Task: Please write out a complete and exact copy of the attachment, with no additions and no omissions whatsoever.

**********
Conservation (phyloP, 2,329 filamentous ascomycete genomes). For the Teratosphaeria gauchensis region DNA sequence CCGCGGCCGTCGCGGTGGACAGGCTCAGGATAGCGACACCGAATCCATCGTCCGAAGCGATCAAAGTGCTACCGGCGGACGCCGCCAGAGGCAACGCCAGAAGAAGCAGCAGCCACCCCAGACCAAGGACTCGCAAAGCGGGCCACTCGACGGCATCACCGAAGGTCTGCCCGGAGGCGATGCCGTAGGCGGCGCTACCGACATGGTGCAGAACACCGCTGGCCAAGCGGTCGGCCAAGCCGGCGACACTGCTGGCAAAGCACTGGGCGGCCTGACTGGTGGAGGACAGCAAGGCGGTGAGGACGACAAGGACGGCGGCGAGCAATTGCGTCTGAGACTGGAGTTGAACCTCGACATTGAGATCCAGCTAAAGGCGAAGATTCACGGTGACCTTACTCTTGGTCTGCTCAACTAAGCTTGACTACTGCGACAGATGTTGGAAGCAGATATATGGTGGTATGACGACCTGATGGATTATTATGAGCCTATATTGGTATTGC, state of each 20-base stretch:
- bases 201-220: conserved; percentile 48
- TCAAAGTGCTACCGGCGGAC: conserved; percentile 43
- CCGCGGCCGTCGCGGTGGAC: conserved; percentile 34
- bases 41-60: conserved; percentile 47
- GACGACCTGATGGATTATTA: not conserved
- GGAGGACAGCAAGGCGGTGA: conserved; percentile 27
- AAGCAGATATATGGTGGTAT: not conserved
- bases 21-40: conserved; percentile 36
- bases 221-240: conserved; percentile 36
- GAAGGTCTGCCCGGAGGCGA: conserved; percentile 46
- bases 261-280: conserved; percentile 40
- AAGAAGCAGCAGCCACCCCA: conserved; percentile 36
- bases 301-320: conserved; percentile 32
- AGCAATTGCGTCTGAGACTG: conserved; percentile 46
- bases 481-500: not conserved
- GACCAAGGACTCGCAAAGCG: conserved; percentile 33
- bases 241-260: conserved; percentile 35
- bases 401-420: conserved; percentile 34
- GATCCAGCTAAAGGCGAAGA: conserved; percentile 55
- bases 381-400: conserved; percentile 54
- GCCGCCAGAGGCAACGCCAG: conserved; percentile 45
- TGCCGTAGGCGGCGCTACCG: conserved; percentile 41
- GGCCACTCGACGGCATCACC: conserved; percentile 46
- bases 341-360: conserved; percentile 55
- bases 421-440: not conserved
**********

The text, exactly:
Conservation (phyloP, 2,329 filamentous ascomycete genomes). For the Teratosphaeria gauchensis region DNA sequence CCGCGGCCGTCGCGGTGGACAGGCTCAGGATAGCGACACCGAATCCATCGTCCGAAGCGATCAAAGTGCTACCGGCGGACGCCGCCAGAGGCAACGCCAGAAGAAGCAGCAGCCACCCCAGACCAAGGACTCGCAAAGCGGGCCACTCGACGGCATCACCGAAGGTCTGCCCGGAGGCGATGCCGTAGGCGGCGCTACCGACATGGTGCAGAACACCGCTGGCCAAGCGGTCGGCCAAGCCGGCGACACTGCTGGCAAAGCACTGGGCGGCCTGACTGGTGGAGGACAGCAAGGCGGTGAGGACGACAAGGACGGCGGCGAGCAATTGCGTCTGAGACTGGAGTTGAACCTCGACATTGAGATCCAGCTAAAGGCGAAGATTCACGGTGACCTTACTCTTGGTCTGCTCAACTAAGCTTGACTACTGCGACAGATGTTGGAAGCAGATATATGGTGGTATGACGACCTGATGGATTATTATGAGCCTATATTGGTATTGC, state of each 20-base stretch:
- bases 201-220: conserved; percentile 48
- TCAAAGTGCTACCGGCGGAC: conserved; percentile 43
- CCGCGGCCGTCGCGGTGGAC: conserved; percentile 34
- bases 41-60: conserved; percentile 47
- GACGACCTGATGGATTATTA: not conserved
- GGAGGACAGCAAGGCGGTGA: conserved; percentile 27
- AAGCAGATATATGGTGGTAT: not conserved
- bases 21-40: conserved; percentile 36
- bases 221-240: conserved; percentile 36
- GAAGGTCTGCCCGGAGGCGA: conserved; percentile 46
- bases 261-280: conserved; percentile 40
- AAGAAGCAGCAGCCACCCCA: conserved; percentile 36
- bases 301-320: conserved; percentile 32
- AGCAATTGCGTCTGAGACTG: conserved; percentile 46
- bases 481-500: not conserved
- GACCAAGGACTCGCAAAGCG: conserved; percentile 33
- bases 241-260: conserved; percentile 35
- bases 401-420: conserved; percentile 34
- GATCCAGCTAAAGGCGAAGA: conserved; percentile 55
- bases 381-400: conserved; percentile 54
- GCCGCCAGAGGCAACGCCAG: conserved; percentile 45
- TGCCGTAGGCGGCGCTACCG: conserved; percentile 41
- GGCCACTCGACGGCATCACC: conserved; percentile 46
- bases 341-360: conserved; percentile 55
- bases 421-440: not conserved